Every successful sports team has a "go-to" player, someone who can be counted on to perform and deliver whatever is needed in specific situations.
As a small business owner, you want your firm to be a "go-to" resource for your customers, the place they'll turn to whenever they need a certain product or service, regardless of other options that may be available.
To achieve that distinction, you have to develop loyalty among your customers. At first glance, that might seem easy to do; give them what they want, and they'll come back, right?
Not necessarily. Customers always want to feel valued and know that their specific needs will receive special attention. But building customer loyalty has become more challenging with the convergence of trends such as easy access to data about competing companies, more price- or location-driven purchasing decisions due to economic factors and a sense of greater expectations of value from that purchase.
Fortunately, there are many tactics to foster customer loyalty that can be easily integrated into your day-to-day operations. A simple "thank-you for your business" will go a long way, but so too will a personalized thank-you note, especially in the digital age. Don't cut and paste sentiments or use a form letter; think about what those customers have needed, and let them know you appreciate their business.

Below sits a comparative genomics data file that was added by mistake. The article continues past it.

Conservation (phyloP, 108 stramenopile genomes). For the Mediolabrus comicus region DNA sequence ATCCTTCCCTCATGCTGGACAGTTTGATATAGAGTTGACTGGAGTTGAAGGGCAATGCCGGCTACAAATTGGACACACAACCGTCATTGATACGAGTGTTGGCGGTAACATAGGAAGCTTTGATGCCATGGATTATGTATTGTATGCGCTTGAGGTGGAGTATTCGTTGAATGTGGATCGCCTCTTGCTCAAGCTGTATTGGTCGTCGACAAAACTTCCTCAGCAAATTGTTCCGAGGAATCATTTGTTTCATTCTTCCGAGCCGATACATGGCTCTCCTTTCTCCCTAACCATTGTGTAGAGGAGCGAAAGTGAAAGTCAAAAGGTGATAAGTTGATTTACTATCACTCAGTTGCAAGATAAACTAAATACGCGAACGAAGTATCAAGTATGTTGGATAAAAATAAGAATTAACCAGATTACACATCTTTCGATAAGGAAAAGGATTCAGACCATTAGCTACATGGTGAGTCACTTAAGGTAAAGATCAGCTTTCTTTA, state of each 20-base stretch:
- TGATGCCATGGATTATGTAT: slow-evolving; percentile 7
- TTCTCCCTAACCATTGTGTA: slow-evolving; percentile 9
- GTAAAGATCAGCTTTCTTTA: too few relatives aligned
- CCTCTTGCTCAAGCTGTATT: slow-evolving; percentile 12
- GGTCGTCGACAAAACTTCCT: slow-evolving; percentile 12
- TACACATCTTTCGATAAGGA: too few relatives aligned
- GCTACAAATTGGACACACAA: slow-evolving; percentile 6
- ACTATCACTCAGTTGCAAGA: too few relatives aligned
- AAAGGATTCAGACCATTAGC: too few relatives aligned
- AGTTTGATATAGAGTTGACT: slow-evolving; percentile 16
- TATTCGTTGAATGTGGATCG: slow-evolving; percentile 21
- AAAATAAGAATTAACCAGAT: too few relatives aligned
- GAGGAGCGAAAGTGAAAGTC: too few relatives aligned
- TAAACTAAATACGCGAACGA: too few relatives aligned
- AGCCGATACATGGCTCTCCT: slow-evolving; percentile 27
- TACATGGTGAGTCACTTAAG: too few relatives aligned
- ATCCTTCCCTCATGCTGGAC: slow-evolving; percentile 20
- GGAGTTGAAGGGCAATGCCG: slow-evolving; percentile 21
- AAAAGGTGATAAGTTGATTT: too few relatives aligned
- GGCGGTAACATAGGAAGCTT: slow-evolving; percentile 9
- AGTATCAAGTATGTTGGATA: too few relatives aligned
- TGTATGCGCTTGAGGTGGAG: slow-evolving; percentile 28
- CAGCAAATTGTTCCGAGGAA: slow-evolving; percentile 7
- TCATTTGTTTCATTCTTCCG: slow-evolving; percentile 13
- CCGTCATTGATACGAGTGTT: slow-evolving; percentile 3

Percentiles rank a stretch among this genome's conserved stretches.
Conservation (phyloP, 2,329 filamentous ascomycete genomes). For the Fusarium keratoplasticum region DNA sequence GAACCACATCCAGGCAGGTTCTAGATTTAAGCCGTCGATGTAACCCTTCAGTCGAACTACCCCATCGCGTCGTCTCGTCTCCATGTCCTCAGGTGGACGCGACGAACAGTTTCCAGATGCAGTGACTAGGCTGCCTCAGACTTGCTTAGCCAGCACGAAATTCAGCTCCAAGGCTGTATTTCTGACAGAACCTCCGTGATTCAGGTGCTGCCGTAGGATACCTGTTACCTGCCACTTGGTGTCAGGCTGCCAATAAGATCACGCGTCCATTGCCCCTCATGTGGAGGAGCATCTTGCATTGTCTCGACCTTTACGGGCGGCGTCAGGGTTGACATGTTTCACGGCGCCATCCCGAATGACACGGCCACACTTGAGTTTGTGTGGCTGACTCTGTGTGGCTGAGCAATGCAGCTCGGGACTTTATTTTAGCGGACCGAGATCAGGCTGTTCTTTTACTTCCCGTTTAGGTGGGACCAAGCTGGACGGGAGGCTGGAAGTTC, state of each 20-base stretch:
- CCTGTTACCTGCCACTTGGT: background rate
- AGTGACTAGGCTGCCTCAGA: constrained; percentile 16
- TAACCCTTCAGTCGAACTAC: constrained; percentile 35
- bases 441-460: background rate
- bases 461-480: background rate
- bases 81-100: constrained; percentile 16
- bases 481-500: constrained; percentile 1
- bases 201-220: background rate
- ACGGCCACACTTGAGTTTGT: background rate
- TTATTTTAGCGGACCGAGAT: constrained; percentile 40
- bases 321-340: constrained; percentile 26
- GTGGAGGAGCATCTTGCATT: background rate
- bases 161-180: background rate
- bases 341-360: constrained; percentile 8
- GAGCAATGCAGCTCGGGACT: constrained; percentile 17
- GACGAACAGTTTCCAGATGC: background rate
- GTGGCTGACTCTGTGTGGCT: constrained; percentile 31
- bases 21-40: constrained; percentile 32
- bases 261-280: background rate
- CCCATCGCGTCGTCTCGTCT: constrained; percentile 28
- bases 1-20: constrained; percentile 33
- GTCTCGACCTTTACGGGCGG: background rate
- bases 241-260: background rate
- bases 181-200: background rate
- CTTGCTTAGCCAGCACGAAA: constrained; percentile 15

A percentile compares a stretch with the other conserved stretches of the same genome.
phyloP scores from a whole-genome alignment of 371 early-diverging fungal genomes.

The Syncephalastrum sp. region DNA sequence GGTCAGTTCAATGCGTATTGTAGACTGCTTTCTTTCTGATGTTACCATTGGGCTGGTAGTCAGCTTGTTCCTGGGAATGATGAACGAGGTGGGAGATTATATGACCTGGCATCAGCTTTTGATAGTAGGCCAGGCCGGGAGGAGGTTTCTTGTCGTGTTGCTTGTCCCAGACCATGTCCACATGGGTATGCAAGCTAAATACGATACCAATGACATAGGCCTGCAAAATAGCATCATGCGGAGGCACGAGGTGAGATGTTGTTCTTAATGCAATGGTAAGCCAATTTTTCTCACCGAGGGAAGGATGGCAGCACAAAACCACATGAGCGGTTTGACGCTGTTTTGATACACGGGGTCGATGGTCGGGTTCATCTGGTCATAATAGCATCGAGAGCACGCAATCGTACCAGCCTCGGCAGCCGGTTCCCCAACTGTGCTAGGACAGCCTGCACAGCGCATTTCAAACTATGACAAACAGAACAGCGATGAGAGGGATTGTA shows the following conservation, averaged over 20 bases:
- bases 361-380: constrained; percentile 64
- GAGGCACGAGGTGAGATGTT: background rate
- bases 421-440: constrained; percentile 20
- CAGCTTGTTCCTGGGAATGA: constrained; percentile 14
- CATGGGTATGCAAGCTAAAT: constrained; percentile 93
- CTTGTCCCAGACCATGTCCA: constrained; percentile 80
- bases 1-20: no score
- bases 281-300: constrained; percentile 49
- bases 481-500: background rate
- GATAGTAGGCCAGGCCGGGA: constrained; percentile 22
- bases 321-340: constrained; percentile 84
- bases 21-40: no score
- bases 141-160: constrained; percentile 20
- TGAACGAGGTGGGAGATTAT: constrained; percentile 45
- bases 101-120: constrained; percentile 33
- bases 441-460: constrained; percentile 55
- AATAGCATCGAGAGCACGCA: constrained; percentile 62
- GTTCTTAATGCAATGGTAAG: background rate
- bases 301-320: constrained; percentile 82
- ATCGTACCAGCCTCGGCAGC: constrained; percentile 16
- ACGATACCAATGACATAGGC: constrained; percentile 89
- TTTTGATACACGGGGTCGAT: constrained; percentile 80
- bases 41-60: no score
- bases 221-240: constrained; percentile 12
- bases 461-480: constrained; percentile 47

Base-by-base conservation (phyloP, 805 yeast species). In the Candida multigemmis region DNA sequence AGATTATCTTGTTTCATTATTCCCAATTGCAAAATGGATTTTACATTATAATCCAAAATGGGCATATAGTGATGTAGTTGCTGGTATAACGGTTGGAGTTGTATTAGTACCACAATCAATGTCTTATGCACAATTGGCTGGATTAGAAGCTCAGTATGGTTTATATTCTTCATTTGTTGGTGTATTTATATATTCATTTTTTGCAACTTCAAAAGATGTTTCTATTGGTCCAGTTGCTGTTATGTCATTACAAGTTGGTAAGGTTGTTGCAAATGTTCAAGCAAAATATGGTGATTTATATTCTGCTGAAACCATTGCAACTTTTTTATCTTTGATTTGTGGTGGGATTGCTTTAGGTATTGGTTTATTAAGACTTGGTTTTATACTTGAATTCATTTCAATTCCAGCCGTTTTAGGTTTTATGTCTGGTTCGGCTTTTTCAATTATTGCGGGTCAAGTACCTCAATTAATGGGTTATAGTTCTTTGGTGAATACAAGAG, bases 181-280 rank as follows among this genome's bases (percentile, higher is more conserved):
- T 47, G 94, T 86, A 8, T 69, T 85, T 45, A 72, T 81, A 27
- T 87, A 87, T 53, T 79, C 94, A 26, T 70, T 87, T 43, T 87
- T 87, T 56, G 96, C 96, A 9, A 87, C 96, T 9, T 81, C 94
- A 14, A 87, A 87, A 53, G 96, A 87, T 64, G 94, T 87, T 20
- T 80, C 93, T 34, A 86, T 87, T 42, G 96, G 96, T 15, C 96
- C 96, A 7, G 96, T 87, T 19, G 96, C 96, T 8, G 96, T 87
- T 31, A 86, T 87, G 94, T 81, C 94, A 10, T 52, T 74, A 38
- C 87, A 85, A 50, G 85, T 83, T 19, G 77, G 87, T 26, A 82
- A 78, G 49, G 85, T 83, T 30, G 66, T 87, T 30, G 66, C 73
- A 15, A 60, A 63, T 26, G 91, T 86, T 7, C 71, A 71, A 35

Creating value will help boost loyalty. Ask customers if there is anything else you could be doing for them. Then, after they tell you, do it.
If you blog or send an e-newsletter, include some stories or links to topics they may find interesting, or relate to your product or service. You also may want to consider incentives such as discounts or freebies for frequent customers.
Review each customer "touch point" - your phones, your website, your store - to determine the kind of reception customers get, and how helpful each one is from the customer's point of view.
And make sure your employees feel valued. When they feel good about working for you, they'll give customers an even better experience.
Even if your best efforts fall short and a customer goes elsewhere, you can still gain from the experience. Ask them why they switched. If there's something you can change or improve on, do so. You may not regain that customer, but you can use that information to better serve the ones you have and those you hope to attract.
To learn more about generating customer loyalty for your small business, contact SCORE, mentors to America's small business.
To contact the SCORE office at 3900 Industrial Blvd., Suite 8, Altoona, call 942-9054, email score575@ atlanticbb.net or visit www.alleghenies.score.org.